Mark Lane is uplifted by very positive observations on the future of Teesside from Andrew Rowe, partner with Baldwins Group and chair of the North East England Chamber of Commerce Redcar and Cleveland committee
Andrew Rowe doesn’t have to think too hard when contemplating what motivates him to keep pressing the case for the North East, and Teesside in particular. “My children are 14 and 12 and I would like to think that they won’t need to move away from the area to achieve their goals,” he tells me.
Andrew, partner with Baldwins Group and chair of the North East England Chamber of Commerce Redcar and Cleveland committee, was talking in context of some of the hits the business community and people in the south of our region have taken in recent times, as well as ongoing uncertainty over Brexit, which could potentially hit North East exports.
Despite such issues, his glass remains half full. “I really think this is a once in a lifetime chance for Redcar and Cleveland to really take off,” he enthuses. “There are game-changing large projects such as Sirius in East Cleveland and the South Tees Development Corporation on the old SSI site.
“Take this together with low priced housing, great beaches, wonderful countryside and new independent shops, bars and restaurants springing up what seems like weekly, we must get the message out there that this is a brilliant place to work and live.”
But what about the business closures we have seen? “All my life we seem to have been dealing with one downturn or another,” Andrew responds. “We are a pretty hardy bunch up here and are used to pedalling a bit faster to get the job done.
My generation were the last of the steelworks and old ICI Wilton site’s large intake. I had a lot of friends who subsequently lost their jobs. The vast majority have now moved on to work in well paid, quality jobs.”
It’s easy to warm to this positive theme, and for my own part I firmly believe we need more upbeat thinking like this in the region.
Interestingly, Andrew’s own career started via a North East England Chamber of Commerce training scheme at Middlesbrough accountancy practice Keith Robinson & Co. He qualified in accounting in 2000 and was part of the founding team of award-winning firm, Evolution, which eventually merged into the Baldwins Group, now one of the largest accounting and advisory firms in the UK.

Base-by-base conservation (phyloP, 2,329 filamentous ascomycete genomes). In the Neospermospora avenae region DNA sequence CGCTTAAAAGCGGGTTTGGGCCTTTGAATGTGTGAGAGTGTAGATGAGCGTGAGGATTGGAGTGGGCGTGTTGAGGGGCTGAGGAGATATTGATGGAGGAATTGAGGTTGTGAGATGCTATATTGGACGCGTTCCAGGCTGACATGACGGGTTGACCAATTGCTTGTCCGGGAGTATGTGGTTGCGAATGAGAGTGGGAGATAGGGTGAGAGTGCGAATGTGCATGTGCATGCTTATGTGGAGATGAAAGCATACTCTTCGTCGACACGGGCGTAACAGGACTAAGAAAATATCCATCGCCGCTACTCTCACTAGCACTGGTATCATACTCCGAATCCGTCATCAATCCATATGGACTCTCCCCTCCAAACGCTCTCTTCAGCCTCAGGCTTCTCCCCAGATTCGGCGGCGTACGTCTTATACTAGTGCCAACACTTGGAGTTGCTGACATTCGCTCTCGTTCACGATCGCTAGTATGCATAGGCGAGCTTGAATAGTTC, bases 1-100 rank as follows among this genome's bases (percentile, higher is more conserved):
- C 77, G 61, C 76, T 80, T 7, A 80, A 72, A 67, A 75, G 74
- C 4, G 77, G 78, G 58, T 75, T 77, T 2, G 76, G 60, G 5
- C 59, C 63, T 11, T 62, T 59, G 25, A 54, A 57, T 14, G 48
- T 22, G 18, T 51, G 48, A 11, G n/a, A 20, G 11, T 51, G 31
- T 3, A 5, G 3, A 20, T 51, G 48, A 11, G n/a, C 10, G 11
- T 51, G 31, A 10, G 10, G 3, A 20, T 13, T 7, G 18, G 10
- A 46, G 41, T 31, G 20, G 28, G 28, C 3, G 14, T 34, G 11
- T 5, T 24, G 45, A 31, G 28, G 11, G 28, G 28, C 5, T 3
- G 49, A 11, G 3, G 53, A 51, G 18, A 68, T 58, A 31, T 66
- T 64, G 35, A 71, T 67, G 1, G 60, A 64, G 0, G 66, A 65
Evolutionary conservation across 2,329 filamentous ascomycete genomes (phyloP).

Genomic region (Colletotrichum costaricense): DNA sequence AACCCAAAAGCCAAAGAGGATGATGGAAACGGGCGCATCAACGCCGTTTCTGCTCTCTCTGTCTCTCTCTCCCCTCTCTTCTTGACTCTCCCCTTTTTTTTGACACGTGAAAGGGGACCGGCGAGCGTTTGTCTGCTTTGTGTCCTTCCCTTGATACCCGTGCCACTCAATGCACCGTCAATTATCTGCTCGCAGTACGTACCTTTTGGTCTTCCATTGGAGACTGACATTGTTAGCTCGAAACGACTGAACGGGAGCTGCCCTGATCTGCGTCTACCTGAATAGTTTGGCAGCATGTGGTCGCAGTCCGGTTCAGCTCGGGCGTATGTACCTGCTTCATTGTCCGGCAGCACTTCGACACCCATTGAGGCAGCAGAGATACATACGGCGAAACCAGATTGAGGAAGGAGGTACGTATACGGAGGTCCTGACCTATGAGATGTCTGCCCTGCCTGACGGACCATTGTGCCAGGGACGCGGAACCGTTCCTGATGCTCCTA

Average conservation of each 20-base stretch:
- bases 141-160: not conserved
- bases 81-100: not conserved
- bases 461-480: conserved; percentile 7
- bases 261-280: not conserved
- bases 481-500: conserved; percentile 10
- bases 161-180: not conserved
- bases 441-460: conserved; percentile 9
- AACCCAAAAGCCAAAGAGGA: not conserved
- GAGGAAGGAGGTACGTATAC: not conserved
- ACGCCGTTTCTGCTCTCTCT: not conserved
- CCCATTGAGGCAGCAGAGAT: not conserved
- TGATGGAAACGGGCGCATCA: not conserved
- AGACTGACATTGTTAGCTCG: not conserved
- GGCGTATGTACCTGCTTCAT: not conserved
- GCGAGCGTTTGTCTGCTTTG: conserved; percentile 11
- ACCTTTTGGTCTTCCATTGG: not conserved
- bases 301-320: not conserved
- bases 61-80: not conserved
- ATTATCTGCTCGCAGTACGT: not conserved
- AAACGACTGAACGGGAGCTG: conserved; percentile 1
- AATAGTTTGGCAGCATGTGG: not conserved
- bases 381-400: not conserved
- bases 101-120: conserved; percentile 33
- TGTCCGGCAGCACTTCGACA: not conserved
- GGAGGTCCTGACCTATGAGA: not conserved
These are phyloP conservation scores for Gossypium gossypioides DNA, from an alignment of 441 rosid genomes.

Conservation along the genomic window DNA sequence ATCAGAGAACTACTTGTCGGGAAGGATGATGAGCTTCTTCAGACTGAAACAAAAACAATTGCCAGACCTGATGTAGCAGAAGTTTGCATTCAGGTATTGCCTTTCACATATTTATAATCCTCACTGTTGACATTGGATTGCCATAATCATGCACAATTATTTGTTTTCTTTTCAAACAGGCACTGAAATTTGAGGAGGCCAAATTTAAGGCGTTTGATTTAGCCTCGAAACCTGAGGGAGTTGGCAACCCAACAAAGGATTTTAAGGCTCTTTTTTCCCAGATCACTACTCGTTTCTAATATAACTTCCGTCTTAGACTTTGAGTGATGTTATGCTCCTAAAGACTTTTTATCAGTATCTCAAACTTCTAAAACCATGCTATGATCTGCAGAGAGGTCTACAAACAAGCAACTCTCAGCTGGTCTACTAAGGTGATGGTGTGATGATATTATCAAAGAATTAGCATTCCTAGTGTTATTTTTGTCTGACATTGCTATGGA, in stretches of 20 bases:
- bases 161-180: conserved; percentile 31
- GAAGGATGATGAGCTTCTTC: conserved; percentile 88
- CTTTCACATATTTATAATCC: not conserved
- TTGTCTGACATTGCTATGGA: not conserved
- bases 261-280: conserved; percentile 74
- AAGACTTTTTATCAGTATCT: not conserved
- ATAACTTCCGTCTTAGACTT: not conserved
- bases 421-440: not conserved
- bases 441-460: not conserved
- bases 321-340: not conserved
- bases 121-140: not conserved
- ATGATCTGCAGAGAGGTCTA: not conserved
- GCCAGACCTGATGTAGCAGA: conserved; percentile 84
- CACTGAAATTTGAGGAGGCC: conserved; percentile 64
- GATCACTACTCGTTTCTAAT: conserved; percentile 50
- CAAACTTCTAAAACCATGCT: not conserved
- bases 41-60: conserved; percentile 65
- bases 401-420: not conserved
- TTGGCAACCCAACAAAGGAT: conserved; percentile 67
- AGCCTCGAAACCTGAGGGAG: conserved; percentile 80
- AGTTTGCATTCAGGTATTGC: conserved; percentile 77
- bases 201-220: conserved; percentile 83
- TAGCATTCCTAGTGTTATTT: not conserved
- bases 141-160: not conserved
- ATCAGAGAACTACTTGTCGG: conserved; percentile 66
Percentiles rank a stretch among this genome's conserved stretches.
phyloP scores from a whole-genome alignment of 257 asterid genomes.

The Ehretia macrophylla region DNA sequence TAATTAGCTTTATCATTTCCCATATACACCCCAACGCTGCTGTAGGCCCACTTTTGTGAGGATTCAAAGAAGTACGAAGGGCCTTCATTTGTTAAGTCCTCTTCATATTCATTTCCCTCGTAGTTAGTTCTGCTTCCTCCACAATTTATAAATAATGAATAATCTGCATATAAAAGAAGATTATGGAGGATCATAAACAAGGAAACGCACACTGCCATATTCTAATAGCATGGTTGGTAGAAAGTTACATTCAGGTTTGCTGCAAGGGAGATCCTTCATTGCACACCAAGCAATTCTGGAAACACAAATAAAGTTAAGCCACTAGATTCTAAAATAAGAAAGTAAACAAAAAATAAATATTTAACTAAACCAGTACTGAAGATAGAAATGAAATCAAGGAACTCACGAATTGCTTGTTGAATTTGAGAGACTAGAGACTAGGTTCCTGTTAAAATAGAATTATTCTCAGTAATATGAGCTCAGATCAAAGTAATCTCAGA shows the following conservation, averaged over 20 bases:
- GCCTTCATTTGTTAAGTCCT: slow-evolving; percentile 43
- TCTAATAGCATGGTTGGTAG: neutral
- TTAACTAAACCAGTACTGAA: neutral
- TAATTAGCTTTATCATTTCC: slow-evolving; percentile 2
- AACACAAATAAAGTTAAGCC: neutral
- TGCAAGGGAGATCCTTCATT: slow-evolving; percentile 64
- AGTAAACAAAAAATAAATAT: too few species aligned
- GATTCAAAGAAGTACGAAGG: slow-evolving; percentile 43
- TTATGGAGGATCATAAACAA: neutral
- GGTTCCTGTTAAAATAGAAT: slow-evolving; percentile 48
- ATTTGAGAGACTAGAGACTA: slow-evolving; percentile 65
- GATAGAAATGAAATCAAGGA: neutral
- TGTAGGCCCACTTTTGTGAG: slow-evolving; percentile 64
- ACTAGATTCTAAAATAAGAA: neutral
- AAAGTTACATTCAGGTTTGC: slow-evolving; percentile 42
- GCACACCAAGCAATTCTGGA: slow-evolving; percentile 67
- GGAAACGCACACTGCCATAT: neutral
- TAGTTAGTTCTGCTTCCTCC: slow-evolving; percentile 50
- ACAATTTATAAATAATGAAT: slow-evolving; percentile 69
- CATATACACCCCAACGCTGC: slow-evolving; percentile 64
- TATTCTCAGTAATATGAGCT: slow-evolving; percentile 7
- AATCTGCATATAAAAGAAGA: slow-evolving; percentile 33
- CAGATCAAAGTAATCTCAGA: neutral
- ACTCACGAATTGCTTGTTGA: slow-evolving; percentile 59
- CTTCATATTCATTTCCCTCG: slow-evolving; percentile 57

“In that time my work has moved from compliance initially into advisory, helping businesses across the board from start-ups and sole traders to much larger multi-million-pound companies,” he says.
“I’m a proud Teessider, from the ‘Mighty’ Redcar. The majority of my work is in the local area with some in the wider North East region.”
Andrew is rightly keen to take the positives where local business is concerned. But is there actually support out there for ambitious businesses from Teesside? Answering, he says: “There certainly is assistance out there for new businesses, with Tees Valley Combined Authority, under Mayor Ben Houchen, for example doing a great job in providing support together with organisations like UK Steel Enterprise.
“However, it is difficult for new businesses to be experts in everything and to know how to access funding easily. This is where professionals such as Baldwins come in. We advise on the most suitable, available funding.”
So, what does Andrew see as Redcar and Cleveland’s key business sectors of the future? He replies: “On the tourism front I would like to see us build on the success of the recent beach music events in Redcar, the Summer Sounds event in Guisborough and the Food Festival in Saltburn and attract more visitors to the area.”
He adds: “I would like to see more affordable hotel provision to back this up. On the industry front we need to be market leaders in digital (exploiting Teesside University’s influence and expertise) and areas such as clean energy and advanced technologies.”
Finally, on to Brexit – threat or opportunity for Redcar and Cleveland? It’s no surprise to hear Andrew is erring towards the latter. “As someone whose dad worked at Teesport for over 20 years, I’m particularly excited about the prospect of a free port and the jobs and opportunities it would bring.”